CG: Oh god. I don’t know. Hopefully there is a different feeling to my work with every project. Although there is definitely an edginess in my approach, even when I’m playing a super innocent 7-year-old, I try to find the characters’ sense of humour and intelligence so that they are never any less funny or smart than me. Hopefully they are funnier and smarter, if the writing’s good.

HC: You’ve played plenty of Native characters so far: Empire of Dirt; The Rez Sisters; Spirit Horse; Almighty Voice. Do you worry at all about being pigeonholed as a ‘native performer’?

CG: I have been lucky enough to be cast in both Native-specific roles and roles where it doesn’t matter if I’m Native or not. I have also been cast in roles where I play a different ethnicity all together. I have never played a half-Ojibway character, so in that sense it’s always a performance. I always say that I am an actor by choice and I happen to be Ojibway, and no matter what role I play it will be coloured by the fact that I am Ojibway. Some Native actors make the choice to identify as Native people who happen to be actors and they prioritize telling our stories as the main reason they want to make theatre, which is amazing. I think there’s room for all of us.

HC: I take it Empire of Dirt is your first major, on-screen role. How did you like the process of filming a feature in comparison to working on stage?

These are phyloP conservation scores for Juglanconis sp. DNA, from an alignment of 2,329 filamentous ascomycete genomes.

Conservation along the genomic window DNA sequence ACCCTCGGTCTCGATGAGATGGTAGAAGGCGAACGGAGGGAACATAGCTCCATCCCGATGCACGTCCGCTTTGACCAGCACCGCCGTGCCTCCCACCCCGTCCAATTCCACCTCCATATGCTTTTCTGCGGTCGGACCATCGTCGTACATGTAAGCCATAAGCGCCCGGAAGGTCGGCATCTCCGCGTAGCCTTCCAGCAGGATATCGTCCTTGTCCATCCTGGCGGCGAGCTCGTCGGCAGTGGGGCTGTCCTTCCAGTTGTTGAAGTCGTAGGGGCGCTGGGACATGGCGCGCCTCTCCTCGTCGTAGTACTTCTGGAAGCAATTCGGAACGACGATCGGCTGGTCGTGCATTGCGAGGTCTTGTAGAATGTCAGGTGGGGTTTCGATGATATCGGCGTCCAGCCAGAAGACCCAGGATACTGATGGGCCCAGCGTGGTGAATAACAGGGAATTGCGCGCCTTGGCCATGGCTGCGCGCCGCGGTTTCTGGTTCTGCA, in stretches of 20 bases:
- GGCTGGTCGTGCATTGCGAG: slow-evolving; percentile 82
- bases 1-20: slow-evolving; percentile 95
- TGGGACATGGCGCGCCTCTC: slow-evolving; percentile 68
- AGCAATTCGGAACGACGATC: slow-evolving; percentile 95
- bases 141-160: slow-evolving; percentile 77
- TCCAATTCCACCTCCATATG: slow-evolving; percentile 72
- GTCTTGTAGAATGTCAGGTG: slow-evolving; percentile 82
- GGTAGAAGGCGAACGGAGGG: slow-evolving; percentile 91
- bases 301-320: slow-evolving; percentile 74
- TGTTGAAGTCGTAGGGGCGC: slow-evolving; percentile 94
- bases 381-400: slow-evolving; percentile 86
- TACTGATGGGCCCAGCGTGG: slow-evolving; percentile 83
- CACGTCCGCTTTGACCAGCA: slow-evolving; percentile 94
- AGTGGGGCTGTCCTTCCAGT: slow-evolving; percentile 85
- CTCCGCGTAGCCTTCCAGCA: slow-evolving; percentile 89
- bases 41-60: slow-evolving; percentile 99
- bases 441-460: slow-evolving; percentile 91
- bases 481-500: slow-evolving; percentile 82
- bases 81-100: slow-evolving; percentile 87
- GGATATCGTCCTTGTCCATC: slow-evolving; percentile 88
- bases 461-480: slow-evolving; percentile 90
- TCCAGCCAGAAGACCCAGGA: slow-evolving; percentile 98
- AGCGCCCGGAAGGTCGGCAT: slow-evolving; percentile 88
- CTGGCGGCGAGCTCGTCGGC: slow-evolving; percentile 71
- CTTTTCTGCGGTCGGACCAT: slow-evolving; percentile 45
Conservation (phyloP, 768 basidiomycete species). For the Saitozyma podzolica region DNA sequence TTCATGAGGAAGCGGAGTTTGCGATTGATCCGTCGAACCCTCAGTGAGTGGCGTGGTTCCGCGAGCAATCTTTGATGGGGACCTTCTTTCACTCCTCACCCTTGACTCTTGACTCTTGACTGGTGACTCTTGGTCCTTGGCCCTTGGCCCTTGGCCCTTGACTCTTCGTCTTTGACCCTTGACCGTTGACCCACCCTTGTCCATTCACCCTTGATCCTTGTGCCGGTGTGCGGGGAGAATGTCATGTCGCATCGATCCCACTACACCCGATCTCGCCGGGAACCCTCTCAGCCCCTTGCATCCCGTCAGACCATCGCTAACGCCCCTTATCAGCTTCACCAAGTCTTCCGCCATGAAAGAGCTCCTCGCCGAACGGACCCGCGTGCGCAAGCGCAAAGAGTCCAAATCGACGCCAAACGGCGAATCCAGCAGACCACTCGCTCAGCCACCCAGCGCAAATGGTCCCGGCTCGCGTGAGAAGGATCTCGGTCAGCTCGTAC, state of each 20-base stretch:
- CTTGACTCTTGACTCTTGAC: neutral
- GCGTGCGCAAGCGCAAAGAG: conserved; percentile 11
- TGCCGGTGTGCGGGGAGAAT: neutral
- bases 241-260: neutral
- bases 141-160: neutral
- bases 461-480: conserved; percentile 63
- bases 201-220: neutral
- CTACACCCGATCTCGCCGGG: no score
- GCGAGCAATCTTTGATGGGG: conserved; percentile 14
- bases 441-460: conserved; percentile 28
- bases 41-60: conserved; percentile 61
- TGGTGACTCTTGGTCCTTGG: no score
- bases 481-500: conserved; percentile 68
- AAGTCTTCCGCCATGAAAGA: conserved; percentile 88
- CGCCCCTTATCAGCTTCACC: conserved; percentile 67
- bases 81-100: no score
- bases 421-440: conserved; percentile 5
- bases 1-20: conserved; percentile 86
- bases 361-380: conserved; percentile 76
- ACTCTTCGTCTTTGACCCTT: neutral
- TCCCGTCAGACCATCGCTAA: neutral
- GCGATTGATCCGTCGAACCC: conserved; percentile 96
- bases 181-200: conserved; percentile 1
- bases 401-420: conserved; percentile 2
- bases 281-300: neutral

CG: Filming this movie was an amazing experience. We had a really small budget, which meant that everyone was there out of love for the story and love for the work. So there was this amazing positive vibe and I LOVED coming into work every day. Every single member of the cast and crew was pure joy to work with. Apparently when they were hiring people they had a “zero asshole policy”, which meant that our set was full of the best humans.

The biggest challenge for me, coming from a theatre background, was that in film you shoot things out of order. I prepared by reading the script about a million times so that I knew the story and the character’s journey inside and out. Peter Stebbings, the director, knew that it was my crack at film and he was so gentle and understanding and patient. And he would often just tell me to “simplify” what I was doing so that it was appropriate for film. I would love to continue doing screen work. And I will always love theatre. Both forever!

HC: You were named one of the people to watch in 2012 by Torontoist, a top ten theatre artists for NOW in 2011; how does it feel to be getting more attention?

CG: It’s actually really scary. I remember when I was cast in The Real World? at the Tarragon I realized that it would be the first time I’d performed since all that press came out and so people might have an expectation of my work. There’s nothing you can do with that feeling and I don’t think it got in my way, but there is definitely a pressure there. I try to remember that it’s about the story you’re telling, not really about you at all. And there will undoubtedly come a time where I get it wrong and I’ll get some bad reviews and whatever. I have to risk that because if I don’t then I’ll just be boring, which is much worse.

HC: What’s a favourite thing to do in your downtime?

CG: Make out with Kaleb Alexander.

HC: Kaleb Alexander – code word for Cara’s boyfriend. Gotcha. You’re great Cara, thanks.